WOODS & WATER FEATURE SECTION
For many deer hunters and hunting-related businesses in the Ionia, Montcalm and Kent counties, the frost couldn’t come any quicker, especially in Ionia, where a small insect, the midge fly, is the culprit for spreading a disease in the state’s deer population that has wiped out more than 2,800 deer since July.
Several counties, including Montcalm County, have had reports of deer deaths caused by epizootic hemorrhagic disease (EHD), a fast-acting, infectious viral disease that attacks the vascular system in a deer, causing hemorrhaging, high fevers, internal intestinal bleeding and bleeding from the mouth and anus, which proves fatal for many deer.
The disease is not new, as it has been in Michigan since the 1950s and cases of EHD have been reported in the state annually since 2006, although previous cases usually involve small, secluded pockets of deer.
“Because of Michigan’s climate in fall, midges don’t do as well as they do in other states because of our frost,” said John Niewoonder, a wildlife biologist at Michigan Department of Natural Resources’ (DNR) Flat River Gaming Area office in Belding. “Before 2006, EHD was reported only twice since the 1950s. We have had hotter, drier summers lately, this summer especially, which is likely the cause of more of the outbreak we are seeing.”
As of Sept. 12, there was a record number 2,800 reports of EHD-related deer deaths. Ionia County reported 1,560 deaths, Montcalm County 67, Clinton County 188 and Kent County 41. Last year’s total count was around 500, Niewoonder said.
The virus, which only spreads from a bite from a midge fly, affects only deer and cannot be transferred to humans or domestic animals, according to the DNR. Cattle have been known to carry the virus, however, so far there have been no cases reported of cattle dying caused by or even showing symptoms of EHD.
The mortality for infected deer is between three to 12 days, according to Tom Cooley, a DNR wildlife biologist based in Lansing.
“If (an infected deer) doesn’t die within that time, it will recover,” said Cooley, who said this year’s outbreak is the worst he’s seen in a few years.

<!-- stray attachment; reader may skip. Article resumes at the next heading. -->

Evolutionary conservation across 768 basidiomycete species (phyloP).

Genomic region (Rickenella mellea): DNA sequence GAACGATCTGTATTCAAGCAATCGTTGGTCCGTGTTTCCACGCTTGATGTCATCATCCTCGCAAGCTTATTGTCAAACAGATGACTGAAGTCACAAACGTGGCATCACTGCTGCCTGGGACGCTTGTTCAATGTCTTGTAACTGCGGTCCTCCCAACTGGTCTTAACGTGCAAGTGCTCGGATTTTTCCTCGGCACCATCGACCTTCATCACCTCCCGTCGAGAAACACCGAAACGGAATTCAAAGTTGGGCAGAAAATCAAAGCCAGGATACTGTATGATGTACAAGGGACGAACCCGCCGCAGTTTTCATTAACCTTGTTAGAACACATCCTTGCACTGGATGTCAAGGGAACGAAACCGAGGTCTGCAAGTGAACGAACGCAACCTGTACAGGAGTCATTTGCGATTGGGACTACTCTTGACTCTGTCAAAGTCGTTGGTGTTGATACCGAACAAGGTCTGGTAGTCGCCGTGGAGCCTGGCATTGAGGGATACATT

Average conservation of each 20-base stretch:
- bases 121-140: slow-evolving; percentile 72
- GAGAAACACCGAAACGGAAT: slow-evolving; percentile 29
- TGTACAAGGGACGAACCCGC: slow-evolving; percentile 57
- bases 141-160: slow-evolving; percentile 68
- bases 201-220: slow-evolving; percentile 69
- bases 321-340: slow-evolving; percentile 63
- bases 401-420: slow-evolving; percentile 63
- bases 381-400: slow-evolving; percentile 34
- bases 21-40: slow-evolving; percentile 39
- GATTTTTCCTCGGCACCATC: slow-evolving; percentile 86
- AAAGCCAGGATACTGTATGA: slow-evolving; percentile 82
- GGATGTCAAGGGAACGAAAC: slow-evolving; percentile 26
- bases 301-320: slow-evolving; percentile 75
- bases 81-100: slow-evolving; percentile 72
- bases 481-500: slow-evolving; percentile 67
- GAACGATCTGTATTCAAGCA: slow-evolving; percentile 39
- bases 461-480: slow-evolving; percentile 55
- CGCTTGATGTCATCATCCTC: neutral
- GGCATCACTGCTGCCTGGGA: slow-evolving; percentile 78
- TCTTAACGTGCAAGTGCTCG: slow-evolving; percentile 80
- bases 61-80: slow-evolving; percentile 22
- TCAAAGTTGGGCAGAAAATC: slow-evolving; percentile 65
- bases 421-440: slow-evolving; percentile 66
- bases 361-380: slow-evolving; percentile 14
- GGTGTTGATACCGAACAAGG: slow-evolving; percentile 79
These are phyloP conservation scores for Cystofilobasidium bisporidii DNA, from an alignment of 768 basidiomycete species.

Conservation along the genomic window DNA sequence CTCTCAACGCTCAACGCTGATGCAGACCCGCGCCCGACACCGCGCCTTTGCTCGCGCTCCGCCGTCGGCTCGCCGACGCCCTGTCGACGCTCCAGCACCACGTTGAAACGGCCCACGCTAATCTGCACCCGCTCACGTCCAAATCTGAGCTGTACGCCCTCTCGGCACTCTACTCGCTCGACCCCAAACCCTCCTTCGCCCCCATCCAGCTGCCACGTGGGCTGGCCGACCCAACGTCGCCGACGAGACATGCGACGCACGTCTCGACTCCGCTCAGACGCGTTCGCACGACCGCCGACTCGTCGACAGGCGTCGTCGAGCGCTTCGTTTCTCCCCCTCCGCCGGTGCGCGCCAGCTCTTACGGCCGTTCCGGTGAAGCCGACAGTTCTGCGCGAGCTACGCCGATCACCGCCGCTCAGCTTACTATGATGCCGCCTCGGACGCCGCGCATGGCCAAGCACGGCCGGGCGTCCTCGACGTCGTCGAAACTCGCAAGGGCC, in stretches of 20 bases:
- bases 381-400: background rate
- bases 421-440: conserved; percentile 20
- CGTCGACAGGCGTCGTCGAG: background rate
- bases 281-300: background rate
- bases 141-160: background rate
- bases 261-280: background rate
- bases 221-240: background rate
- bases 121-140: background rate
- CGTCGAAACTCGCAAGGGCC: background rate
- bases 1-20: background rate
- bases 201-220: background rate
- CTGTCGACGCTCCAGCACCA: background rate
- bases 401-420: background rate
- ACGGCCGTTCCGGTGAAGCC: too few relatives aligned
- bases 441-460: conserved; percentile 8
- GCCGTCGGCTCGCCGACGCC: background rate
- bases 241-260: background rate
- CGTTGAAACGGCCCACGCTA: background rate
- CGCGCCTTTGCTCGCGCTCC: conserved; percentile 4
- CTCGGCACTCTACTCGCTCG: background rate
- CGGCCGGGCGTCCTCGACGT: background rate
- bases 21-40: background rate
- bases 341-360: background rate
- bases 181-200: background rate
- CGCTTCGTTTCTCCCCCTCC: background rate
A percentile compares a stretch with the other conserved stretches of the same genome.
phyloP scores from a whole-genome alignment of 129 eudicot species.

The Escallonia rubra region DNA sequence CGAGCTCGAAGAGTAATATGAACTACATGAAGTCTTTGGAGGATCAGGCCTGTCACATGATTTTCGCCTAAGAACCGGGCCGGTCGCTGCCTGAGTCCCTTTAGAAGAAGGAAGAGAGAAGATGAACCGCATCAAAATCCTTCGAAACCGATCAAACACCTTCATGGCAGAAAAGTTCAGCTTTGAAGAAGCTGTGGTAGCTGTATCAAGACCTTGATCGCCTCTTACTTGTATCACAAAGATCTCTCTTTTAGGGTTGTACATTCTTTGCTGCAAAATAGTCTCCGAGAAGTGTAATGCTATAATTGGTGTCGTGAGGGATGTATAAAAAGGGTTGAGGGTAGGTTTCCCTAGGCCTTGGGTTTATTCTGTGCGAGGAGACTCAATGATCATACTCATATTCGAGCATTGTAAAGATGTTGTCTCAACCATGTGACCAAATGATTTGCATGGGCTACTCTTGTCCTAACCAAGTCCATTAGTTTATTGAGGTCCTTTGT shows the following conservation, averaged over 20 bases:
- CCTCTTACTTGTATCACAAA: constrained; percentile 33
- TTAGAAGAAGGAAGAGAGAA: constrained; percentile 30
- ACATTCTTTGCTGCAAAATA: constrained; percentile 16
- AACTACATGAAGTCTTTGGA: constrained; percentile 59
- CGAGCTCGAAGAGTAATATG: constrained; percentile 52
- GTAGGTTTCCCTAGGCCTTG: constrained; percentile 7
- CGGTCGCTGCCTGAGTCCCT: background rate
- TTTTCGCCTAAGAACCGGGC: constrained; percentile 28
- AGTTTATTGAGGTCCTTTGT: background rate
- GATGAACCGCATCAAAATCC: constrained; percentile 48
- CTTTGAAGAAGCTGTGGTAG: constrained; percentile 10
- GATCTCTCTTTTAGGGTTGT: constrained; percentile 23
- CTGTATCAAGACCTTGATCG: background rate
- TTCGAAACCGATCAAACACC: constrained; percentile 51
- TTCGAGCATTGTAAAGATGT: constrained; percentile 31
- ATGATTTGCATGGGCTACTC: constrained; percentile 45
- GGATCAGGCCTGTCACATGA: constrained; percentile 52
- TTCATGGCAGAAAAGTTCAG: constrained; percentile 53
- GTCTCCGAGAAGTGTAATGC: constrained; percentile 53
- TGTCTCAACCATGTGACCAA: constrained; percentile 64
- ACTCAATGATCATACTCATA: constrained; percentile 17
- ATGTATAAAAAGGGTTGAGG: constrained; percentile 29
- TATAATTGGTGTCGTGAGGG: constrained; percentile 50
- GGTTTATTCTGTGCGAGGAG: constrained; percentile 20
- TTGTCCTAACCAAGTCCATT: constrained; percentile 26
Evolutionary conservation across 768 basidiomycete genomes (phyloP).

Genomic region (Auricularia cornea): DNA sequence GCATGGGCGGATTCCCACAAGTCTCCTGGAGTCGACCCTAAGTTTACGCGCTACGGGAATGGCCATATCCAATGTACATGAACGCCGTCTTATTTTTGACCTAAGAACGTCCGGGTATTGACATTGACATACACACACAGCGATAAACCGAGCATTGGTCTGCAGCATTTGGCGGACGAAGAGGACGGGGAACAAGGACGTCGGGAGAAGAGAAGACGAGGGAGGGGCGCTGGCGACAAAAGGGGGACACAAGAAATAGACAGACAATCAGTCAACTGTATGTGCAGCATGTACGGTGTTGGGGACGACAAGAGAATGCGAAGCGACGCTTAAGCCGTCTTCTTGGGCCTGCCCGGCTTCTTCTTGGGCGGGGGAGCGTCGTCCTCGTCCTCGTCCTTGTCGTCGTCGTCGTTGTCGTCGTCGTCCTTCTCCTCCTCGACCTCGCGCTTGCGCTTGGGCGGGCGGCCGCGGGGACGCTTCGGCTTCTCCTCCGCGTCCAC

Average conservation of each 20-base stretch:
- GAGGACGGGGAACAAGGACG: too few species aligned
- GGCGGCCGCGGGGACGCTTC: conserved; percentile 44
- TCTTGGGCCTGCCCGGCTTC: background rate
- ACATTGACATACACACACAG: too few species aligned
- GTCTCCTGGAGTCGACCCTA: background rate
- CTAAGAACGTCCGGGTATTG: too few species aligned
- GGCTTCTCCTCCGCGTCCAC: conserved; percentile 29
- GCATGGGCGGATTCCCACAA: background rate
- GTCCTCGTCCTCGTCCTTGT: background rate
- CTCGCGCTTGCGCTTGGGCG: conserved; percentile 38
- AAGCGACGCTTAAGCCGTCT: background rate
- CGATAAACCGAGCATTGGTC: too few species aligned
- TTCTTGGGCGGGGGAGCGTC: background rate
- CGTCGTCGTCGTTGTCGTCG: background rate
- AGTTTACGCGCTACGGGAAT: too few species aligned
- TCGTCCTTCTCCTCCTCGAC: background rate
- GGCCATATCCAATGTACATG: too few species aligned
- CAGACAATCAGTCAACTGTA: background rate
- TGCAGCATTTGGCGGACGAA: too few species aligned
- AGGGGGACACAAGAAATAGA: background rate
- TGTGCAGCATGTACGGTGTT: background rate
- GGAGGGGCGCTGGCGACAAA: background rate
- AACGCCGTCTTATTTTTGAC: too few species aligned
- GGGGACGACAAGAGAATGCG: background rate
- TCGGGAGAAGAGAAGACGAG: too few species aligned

The first confirmed EHD-caused deer death this year was reported July 23 in Branch County.
Impact on this year’s hunting still unknown
When Brent TenEyck of Six Lakes got wind of EHD spreading in the area, he decided to scout his usual hunting grounds north of Sheridan. What he found made him rethink where he will be hunting when fall hunting begins in October.
“I’m not really sure what to think of it. It’s crazy,” said TenEyck, who, in one day, counted 27 dead deer in and around his hunting area. “Hunting in that area is going to be horrible this year.”
TenEyck said he heard one man found 40 dead deer in one ditch in Ionia County.
“I’m still going to hunt there but maybe not this year,” said TenEyck, who now plans to hunt near Belding this year.
Hunting in Michigan is a major industry, with an estimated $50 million generated from hunting and fishing license sales alone. Many local businesses will be feeling the pinch, as well, according to Adam Eller, owner of Carson Village Market in Carson City.
“We’re all crossing our fingers and hoping over these last few weeks (of summer) it doesn’t hit Montcalm County as hard as it has Ionia County,” said Eller, an avid hunter and a one of the hosts of “No Limits Outdoors,” an online hunting and fishing show. “This is going to affect everything. Meat processors I know are worried. But you also have deer feed providers, gas stations and even meat donations to local food pantries.”
Eller’s Carson Village Market is an annual participant in the Michigan Sportsmen Against Hunger movement, which campaigns for hunters to donate venison to local food pantries for residents in need of food. Carson Village Market was able to collect as much as 3,200 pounds of venison two years ago. Last year, the total amount was down. Eller fears it will be dramatically worse this year due to EHD.
“We collect meat at our Muir store, too, and I highly doubt we’ll have much of anything, if anything at all, there,” he said. “The worst part of all of this is we need frost to kill the midge flies, but then that hurts the farmers and their crops.”
Eller fears if EHD gains momentum in Montcalm County in these last few weeks it’ll be at least a decade before deer population numbers are healthy again.
“I’ve talked to a lot of people and not everything is getting reported. What’s taken place in Ionia County, it’s going to take them 10 to 12 years without hunting to get that herd back. What are the businesses and hunters suppose to do in the meantime?”
Niewoonder said it is difficult to assess how big of an impact this year’s EHD outbreak will have on the overall deer population until after getting more feedback from hunters who will frequent the woods more once hunting begins.
“Deer can build up immunity but when they get bit, they get sick quickly and many of them die quickly,” Niewoonder said. “But it’s like the flu in humans. The ones that get it and survive are inoculated against that strain. Hopefully, through this whole process, deer will have built up an immunity so we don’t see it this bad again. We will know a lot more after hunting season.”
For more information on EHD, go online to www.michigan.gov/wildlifedisease.